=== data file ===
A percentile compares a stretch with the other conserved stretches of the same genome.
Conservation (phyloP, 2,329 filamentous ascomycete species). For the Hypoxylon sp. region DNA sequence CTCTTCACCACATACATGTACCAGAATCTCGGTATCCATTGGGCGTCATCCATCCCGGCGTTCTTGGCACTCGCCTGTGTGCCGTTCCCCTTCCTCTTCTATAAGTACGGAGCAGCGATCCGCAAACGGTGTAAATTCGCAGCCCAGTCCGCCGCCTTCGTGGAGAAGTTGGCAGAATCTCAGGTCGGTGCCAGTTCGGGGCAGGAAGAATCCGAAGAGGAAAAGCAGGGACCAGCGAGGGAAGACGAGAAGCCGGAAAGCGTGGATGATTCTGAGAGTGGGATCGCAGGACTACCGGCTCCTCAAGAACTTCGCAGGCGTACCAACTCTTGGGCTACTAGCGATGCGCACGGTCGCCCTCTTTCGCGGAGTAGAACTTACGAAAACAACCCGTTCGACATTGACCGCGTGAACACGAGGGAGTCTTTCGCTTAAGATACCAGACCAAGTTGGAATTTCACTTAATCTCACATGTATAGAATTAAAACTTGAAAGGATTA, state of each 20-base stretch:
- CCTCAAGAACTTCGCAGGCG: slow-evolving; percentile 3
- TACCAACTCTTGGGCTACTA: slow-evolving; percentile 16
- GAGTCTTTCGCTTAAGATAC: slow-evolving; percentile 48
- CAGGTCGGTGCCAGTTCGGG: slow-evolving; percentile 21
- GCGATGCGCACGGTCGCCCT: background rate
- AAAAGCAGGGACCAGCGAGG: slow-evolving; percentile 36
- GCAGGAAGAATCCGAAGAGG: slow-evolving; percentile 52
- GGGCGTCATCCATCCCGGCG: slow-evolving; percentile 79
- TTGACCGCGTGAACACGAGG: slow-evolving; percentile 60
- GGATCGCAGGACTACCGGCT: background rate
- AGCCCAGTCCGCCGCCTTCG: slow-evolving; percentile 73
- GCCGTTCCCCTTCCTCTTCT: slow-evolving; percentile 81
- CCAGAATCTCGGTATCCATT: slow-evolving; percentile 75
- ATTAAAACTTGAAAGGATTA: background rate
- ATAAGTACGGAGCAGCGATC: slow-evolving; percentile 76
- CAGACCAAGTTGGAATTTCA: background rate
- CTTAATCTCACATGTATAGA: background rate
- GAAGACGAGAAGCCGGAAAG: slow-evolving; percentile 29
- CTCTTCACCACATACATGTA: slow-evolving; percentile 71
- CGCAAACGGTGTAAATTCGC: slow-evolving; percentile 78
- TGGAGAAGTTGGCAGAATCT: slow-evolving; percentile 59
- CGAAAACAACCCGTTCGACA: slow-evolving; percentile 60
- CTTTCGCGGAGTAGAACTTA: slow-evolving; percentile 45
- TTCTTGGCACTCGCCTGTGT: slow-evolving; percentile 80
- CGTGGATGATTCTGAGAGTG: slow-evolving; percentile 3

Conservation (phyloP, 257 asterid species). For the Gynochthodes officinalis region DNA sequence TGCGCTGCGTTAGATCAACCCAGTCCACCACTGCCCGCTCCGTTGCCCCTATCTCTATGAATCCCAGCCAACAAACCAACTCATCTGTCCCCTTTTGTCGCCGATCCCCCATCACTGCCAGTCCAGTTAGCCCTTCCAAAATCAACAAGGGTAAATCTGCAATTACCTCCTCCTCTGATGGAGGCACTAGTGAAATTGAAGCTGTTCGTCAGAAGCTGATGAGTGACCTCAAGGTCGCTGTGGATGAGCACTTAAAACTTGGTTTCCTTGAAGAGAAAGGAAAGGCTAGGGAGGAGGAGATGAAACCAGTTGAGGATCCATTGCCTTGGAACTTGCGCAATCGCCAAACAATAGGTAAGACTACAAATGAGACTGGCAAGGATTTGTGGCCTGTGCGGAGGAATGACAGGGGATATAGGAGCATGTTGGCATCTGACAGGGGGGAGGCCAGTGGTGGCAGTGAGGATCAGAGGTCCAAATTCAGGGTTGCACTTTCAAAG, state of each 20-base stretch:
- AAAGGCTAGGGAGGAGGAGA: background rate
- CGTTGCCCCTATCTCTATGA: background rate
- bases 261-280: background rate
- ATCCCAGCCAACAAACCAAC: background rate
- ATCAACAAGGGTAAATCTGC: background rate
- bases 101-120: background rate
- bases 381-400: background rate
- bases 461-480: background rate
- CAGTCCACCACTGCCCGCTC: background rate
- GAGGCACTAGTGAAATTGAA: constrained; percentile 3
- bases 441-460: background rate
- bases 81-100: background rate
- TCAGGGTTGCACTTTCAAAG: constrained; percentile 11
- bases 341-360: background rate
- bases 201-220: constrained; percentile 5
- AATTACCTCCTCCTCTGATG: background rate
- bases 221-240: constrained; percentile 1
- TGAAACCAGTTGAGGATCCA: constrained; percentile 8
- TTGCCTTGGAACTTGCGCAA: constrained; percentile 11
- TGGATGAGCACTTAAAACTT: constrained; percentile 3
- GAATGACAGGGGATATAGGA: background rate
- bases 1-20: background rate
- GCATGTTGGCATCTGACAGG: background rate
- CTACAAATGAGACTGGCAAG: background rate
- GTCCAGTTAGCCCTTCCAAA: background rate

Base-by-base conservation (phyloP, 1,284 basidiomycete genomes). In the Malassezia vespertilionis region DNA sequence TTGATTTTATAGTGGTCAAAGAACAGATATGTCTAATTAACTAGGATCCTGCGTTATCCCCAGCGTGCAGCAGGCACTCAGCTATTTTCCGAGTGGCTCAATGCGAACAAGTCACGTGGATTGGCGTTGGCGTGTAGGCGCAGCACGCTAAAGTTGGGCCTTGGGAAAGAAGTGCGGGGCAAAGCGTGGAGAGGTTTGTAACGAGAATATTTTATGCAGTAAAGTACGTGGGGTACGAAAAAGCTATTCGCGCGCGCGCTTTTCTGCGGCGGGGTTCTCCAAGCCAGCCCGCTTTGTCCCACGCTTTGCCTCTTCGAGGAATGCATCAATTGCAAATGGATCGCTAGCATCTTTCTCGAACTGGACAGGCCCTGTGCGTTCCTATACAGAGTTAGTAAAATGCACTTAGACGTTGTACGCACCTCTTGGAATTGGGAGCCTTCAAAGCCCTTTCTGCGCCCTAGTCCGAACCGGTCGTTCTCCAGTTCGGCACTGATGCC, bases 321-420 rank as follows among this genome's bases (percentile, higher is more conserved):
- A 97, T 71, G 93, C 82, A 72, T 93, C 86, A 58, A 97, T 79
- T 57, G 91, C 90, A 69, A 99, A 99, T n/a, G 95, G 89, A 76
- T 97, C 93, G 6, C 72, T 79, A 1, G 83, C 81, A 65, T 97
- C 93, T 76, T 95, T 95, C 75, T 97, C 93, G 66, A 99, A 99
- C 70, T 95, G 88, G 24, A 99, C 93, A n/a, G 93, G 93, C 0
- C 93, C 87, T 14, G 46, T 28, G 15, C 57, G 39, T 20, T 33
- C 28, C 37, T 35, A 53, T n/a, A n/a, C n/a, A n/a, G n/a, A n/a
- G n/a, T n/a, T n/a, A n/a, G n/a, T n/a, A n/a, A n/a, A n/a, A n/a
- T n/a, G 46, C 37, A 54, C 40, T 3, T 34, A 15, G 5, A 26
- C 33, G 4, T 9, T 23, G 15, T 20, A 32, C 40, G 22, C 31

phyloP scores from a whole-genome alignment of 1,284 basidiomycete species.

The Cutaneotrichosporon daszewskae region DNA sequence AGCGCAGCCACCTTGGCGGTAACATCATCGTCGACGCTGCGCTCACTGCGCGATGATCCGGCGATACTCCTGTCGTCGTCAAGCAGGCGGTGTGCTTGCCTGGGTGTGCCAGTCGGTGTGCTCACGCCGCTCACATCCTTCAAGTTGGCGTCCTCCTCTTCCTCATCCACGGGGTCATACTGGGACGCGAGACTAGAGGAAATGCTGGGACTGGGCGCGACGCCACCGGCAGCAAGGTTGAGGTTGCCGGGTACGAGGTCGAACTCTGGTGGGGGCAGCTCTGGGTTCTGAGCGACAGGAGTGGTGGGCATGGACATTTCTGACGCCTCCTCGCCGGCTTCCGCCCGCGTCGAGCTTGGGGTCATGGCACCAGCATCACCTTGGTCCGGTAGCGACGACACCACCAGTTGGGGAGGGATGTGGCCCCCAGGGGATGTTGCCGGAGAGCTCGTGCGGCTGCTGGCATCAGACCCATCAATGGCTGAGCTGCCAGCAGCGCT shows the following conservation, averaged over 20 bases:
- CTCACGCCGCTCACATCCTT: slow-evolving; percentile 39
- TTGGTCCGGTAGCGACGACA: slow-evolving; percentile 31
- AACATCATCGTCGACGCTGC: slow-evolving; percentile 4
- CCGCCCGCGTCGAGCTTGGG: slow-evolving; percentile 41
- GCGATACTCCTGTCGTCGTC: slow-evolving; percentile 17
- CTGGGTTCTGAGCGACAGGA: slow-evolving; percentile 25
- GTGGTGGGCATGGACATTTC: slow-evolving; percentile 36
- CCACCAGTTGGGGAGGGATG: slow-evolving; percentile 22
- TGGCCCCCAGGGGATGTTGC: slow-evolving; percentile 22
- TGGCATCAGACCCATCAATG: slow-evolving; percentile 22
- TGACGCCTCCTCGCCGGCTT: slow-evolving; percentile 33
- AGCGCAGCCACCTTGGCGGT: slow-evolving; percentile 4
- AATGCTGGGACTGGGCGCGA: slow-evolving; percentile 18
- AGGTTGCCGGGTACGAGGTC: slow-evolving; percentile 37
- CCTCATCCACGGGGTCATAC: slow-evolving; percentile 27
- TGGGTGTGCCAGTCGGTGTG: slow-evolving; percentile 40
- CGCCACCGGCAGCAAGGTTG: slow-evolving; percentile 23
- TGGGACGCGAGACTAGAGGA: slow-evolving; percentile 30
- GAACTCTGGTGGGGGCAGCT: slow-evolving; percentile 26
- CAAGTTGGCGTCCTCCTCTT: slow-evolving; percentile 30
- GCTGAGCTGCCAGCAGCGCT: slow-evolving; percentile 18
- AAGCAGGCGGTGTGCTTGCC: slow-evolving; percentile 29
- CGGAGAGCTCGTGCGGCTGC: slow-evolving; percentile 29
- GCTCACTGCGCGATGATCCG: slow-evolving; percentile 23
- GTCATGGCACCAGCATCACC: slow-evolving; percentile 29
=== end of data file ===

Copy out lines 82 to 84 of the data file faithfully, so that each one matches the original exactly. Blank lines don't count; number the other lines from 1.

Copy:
- TGGGTGTGCCAGTCGGTGTG: slow-evolving; percentile 40
- CGCCACCGGCAGCAAGGTTG: slow-evolving; percentile 23
- TGGGACGCGAGACTAGAGGA: slow-evolving; percentile 30